Sunday, 1 November 2009

What to Do When You Have the Flu:

How to care for yourself at home
Most people in Ontario who develop the flu will be sick for a few days with fever and cough and then get better. If you develop flu symptoms – sudden fever or chills, cough or shortness of breath, sore throat, fatigue (lack of energy), muscle or joint aches – there are several things you can do to help you feel better and keep the flu from spreading.
Do You Have a Fever?
The best way to measure your temperature is with a digital thermometer – available at drug stores. If your temperature is 38°C (100.4°F) or higher, you have a fever.

Touching your forehead or neck is not a reliable way to check for fever.

1. Treat your fever
If you have a fever :

Dress in lightweight clothing and keep the room temperature around 20°C (68°F).
Drink lots of fluids, such as water, fruit juice (not fruit drinks), milk, and herbal teas. If your urine (pee) is darker than usual, you need to drink more.
Avoid drinks with caffeine (e.g., coffee) as caffeine makes you lose fluids from your body.
Take basic pain or fever relievers such as acetaminophen (Tylenol®), ibuprofen (Advil®, Motrin®), or acetylsalicylic acid (ASA or Aspirin®) unless your physician has instructed you not to. Note: Do NOT give acetylsalicylic acid (ASA or Aspirin®), or any cold medicine that has ASA, to children or teenagers under the age of 18.
2. Treat your other flu symptoms
Some suggestions to treat your other flu symptoms may include :

Get plenty of rest.
Take cough medicine – especially if you have a dry cough.
Take a warm bath with epsom salts.
Gargle with a glass of warm water or suck on sugarless hard candy or lozenges.
Use saline drops, spray, or decongestants.
Use a hot water bottle or heating pad for short periods of time to reduce muscle pain.
Ask your pharmacist for advice if you buy over-the-counter medicine.
3. Protect others from flu
If you have flu symptoms, you may be contagious for up to a week, and possibly up to 10 days for children and people who are very ill.

To protect others and reduce the spread of the flu :

Stay home from school or work and limit contact with others
Wash your hands often with soap and water or alcohol-based hand sanitizer– especially after sneezing or coughing.
Cough or sneeze into a tissue or your upper sleeve, not your hand. Dispose of tissues immediately and wash you hands.
Keep commonly touched services clean and disinfected.
Avoid sharing anything that may carry germs such as towels, lipsticks, cigarettes, and drinks.
If you live alone, contact a friend or family member to help if you are too sick to buy groceries or go to the pharmacy.
When can you go back to work?
Non-healthcare workers can return to work when they no longer have a fever for 24 hours and are feeling well enough to return to their normal activities.

It is common to have a mild cough for days to weeks after a respiratory infection. If you have a cough but no other symptoms, it is safe to go to work.

Health care providers should wait until 24 hours after all symptoms (other than a mild cough) have resolved, typically a period of 5 to 8 days. However, health care providers who have been treated with oseltamivir (Tamiflu®) for 72 hours will not be as infectious and may return to work if they feel generally well except for a mild cough. Staff should consult with Occupational Health (if available) for a return to work assessment.

When should you seek medical advice?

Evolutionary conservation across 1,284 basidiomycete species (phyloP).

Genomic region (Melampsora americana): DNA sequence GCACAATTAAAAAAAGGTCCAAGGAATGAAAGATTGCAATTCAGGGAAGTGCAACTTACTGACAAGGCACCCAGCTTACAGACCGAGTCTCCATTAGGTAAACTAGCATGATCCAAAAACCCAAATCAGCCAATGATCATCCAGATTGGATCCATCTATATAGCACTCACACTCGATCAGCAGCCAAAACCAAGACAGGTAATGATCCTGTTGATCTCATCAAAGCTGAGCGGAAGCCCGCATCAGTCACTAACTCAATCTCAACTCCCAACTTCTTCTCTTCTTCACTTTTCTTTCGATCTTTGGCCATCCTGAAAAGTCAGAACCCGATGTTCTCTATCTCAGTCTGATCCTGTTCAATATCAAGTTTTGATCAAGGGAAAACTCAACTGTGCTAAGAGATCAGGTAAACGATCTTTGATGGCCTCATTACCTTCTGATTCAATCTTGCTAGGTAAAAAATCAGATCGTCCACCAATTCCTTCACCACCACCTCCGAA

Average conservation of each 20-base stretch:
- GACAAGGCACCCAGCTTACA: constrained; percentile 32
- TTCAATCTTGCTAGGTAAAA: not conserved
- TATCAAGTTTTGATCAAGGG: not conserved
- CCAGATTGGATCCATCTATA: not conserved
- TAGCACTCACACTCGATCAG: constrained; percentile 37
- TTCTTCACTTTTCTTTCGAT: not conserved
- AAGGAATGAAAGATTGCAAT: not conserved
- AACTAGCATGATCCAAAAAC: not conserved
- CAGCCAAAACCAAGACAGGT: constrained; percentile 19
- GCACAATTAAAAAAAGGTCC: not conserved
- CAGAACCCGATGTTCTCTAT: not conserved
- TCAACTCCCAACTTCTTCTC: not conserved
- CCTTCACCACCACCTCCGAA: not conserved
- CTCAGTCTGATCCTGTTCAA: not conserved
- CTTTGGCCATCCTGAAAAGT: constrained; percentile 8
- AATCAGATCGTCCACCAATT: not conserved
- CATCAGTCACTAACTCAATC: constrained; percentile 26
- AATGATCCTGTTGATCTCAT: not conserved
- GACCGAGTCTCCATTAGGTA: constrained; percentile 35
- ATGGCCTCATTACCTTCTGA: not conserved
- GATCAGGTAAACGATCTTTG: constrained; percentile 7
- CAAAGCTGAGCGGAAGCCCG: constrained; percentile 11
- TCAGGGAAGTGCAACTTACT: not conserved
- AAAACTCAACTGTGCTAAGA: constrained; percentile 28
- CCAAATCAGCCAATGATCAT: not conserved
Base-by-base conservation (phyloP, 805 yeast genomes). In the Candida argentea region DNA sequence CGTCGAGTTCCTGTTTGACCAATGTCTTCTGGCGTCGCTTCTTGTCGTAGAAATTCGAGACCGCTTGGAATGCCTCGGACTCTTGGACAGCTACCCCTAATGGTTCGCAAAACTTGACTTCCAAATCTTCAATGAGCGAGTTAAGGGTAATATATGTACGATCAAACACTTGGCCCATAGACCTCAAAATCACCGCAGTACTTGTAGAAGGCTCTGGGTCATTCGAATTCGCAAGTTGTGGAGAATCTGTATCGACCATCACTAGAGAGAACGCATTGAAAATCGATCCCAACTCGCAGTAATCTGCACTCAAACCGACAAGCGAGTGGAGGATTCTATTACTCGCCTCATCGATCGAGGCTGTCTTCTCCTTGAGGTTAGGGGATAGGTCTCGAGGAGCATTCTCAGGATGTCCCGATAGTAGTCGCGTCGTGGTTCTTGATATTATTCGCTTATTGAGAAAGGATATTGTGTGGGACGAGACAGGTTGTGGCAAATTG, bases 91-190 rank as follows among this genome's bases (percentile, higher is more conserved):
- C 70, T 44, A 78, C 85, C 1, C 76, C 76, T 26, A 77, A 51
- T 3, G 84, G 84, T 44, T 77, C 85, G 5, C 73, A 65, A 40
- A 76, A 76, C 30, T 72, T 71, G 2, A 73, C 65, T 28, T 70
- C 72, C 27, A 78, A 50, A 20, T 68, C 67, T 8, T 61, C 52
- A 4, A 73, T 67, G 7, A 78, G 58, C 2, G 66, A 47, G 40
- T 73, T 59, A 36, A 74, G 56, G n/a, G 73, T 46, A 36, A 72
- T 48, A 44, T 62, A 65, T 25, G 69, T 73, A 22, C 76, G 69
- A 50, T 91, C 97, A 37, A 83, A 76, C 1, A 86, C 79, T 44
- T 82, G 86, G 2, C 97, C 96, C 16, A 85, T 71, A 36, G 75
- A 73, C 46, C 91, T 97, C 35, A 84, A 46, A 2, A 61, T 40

Use Ontario’s influenza assessment tool to see whether you need medical care.

Call Telehealth Ontario (1-866-797-0000 or TTY 1-866-797-0007) or your health care provider if you have flu symptoms and have any of the following diseases or conditions that may increase your risk for complications :

A chronic disease that increases your risk of complications from the flu, such as heart disease, a liver condition, a lung condition, diabetes or asthma.
Diseases or treatments that affect the immune system such as HIV/AIDS, transplant or cancer.
Pregnant women or women up to 6 weeks after having delivered.
Children under 5 years (the risk is greater for children under 2 years old)
Children under 18 years of age on long-term acetylsalicylic acid therapy.
Very overweight.
Live in a rural/ isolated area far from a hospital.
Over the age of 65.
Live in a nursing home or a retirement home.
If you don’t have any of the risk factors listed above, you may be able to take care of yourself at home if you have the flu. However, if you do not start to feel better in a few days, you have more severe symptoms, or your symptoms get worse, call Telehealth Ontario or contact your healthcare provider.

Go to the nearest hospital emergency department or call 911 RIGHT AWAY if you have any of the following symptoms :

Difficulty breathing / shortness of breath when doing very little or resting.
Continuous vomiting or severe diarrhea with signs of dehydration such as dry tongue, dry mouth, decreased peeing (no urine for the past 6 to 8 hours), or very yellow/orange urine.
Stiff neck and eyes sensitive to light.
Seizures or convulsions.
Confusion or disorientation.
October 23, 2009

Fact sheet download : What to Do When You Have the Flu: A Guide for Adults [PDF]

For More Information
For information about seasonal flu, H1N1 and pandemic preparedness call ServiceOntario, Infoline at 1-800-476-9708 (Toll-free in Ontario only)
TTY 1-800-387-5559. In Toronto, TTY 416-327-4282
Hours of operation : 8:30am - 5:00pm

Telehealth Ontario at 1-866-797-0000
TTY: 1-866-797-0007
Hours of operation : 24 hours, 7 days a week

To find health care options in your community, visit ontario.ca/healthcareoptions or call 1-866-330-6206

If you don’t have a health care provider, you can register for the Health Care Connect program at ontario.ca/healthcareconnect or call: 1-800-445-1822

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